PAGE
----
By James CollinsNASA’s Marlin spacecraft has reached the end of its journey, and it’s getting ready to begin its next phase.NASA and its European partners have spent years developing the Mariner probe, and NASA has been pushing ahead with a series of new missions.
The Mariner mission is currently at the forefront of the agency’s quest to send humans to Mars.
The Mariner was launched on Nov. 2, 1971, by the United States’ Saturn V rocket and carried the first two crewed mission to Mars, Neil Armstrong and Buzz Aldrin.
The second mission, the Mars Pathfinder mission, took astronauts to the Red Planet on Aug. 31, 2020.
The first mission was a success, with astronauts Aldrin and Armstrong completing the first ascent of the Red Rover and landing on the surface of the Martian surface.NASA hopes to continue to develop the spacecraft, which was launched in the early 1980s as a replacement for the Apollo lunar lander, and has now become the most advanced space craft ever.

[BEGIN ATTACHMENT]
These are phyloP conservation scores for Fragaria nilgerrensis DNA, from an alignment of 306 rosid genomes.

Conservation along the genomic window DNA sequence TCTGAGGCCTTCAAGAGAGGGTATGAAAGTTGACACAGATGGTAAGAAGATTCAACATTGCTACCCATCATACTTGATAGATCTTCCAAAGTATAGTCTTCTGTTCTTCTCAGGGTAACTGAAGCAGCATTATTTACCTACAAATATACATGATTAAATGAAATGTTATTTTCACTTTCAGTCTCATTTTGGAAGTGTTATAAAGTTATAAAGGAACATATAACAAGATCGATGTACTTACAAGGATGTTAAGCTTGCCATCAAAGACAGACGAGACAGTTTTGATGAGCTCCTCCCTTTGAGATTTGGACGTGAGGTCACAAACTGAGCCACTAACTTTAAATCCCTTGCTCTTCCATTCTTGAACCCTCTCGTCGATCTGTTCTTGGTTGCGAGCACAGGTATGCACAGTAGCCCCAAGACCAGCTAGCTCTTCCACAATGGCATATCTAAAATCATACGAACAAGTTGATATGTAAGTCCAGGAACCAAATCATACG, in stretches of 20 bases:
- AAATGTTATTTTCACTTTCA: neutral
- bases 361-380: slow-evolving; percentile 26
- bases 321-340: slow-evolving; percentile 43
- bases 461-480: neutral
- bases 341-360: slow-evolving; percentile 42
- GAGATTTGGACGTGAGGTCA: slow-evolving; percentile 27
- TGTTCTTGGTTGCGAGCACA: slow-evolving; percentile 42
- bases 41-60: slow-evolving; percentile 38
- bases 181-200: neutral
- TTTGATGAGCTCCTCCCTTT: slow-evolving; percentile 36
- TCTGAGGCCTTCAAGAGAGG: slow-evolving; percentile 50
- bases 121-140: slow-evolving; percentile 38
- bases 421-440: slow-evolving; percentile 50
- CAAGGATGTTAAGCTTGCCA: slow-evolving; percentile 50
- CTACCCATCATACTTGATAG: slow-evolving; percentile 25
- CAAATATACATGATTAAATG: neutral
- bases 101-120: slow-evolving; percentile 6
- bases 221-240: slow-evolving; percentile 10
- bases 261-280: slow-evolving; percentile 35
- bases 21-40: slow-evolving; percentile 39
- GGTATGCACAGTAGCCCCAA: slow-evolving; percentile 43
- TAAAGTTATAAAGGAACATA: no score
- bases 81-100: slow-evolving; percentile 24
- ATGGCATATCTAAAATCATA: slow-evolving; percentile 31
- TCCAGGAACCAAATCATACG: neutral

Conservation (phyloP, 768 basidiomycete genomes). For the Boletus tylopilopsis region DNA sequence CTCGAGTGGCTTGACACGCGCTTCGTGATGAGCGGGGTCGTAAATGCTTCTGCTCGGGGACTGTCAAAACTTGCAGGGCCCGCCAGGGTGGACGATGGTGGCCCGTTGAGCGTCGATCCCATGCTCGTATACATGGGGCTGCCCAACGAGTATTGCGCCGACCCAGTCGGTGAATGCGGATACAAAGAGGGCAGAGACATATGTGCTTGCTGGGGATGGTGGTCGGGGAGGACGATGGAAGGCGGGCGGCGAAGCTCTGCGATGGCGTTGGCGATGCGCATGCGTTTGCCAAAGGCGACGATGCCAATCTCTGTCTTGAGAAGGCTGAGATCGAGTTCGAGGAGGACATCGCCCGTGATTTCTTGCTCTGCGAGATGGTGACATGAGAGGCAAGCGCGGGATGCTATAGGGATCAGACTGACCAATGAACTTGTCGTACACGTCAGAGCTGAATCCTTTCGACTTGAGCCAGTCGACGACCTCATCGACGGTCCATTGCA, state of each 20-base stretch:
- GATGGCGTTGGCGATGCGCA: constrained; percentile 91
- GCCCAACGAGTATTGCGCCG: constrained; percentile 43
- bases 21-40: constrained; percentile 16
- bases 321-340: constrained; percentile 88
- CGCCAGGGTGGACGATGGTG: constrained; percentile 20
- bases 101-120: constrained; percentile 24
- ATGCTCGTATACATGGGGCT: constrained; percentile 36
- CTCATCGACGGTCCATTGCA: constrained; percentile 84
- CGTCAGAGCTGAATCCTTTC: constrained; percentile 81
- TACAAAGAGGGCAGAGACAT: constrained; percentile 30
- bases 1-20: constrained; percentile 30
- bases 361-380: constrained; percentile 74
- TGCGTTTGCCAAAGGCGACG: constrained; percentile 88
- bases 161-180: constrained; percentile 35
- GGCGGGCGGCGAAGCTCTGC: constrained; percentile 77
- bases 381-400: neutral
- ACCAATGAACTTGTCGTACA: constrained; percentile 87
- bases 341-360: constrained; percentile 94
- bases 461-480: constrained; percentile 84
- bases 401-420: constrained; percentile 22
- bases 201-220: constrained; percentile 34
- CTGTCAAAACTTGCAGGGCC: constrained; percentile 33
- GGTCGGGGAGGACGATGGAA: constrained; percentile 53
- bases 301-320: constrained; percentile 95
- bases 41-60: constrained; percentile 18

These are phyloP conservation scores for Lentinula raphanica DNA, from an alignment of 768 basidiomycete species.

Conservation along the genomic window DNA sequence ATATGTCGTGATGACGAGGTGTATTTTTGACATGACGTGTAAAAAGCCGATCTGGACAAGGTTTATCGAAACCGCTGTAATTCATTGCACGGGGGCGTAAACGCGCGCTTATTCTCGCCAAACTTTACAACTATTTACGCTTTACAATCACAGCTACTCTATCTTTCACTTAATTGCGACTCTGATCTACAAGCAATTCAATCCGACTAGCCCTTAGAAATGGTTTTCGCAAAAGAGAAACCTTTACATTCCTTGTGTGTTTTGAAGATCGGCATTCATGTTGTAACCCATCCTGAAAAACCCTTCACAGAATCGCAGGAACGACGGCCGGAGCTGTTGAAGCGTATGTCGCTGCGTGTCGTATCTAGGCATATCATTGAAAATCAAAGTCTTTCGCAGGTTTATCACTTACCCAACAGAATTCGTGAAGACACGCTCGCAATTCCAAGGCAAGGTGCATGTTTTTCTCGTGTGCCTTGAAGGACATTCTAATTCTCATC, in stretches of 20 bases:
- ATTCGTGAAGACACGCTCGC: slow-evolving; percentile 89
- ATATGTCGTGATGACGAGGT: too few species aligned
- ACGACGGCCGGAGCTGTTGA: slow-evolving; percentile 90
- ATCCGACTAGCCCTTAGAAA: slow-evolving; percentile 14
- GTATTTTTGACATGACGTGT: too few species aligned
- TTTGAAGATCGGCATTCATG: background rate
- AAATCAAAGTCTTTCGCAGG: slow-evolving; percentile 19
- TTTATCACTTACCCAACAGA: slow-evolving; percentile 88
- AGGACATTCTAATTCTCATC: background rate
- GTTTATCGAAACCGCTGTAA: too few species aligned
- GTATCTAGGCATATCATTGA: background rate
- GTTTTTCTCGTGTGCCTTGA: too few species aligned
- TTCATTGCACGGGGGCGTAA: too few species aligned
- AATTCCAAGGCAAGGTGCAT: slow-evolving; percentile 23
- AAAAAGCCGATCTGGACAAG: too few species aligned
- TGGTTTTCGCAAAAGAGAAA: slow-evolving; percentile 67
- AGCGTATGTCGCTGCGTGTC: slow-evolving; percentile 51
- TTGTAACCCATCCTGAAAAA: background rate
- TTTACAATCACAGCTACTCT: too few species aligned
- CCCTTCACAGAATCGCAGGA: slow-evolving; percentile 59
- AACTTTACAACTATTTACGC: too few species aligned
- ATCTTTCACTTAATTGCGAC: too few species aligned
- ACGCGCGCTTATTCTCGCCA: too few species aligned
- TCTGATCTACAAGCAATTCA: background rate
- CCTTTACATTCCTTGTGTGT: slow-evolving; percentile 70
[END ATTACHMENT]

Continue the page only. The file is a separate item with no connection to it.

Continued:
The spacecraft’s mission will be extended until 2028.
The current Mariner lander will stay on the Red Mars orbit for about 20 years.
While the Marlin probe has taken many of the best data from the Red Martian surface, it has not been able to fully study the Martian atmosphere and atmosphere characteristics, the NASA mission planners said.
The team plans to launch a second Mariner, Mariner-X, in 2023.
The mission is designed to search for evidence of life on Mars.
The next mission, planned for 2025, is designed for a longer term search for signs of ancient microbial life.
Mariner-C is a long-term mission that will explore Mars using a robotic arm that will measure the thickness of the atmosphere and determine if any water ice has formed in the past, the mission team said.
Marlin-E will explore the Marasas basin, the Martian equatorial region and the region around the Red planet.
The probe is scheduled to land in 2021 on the Martian lander called Spirit.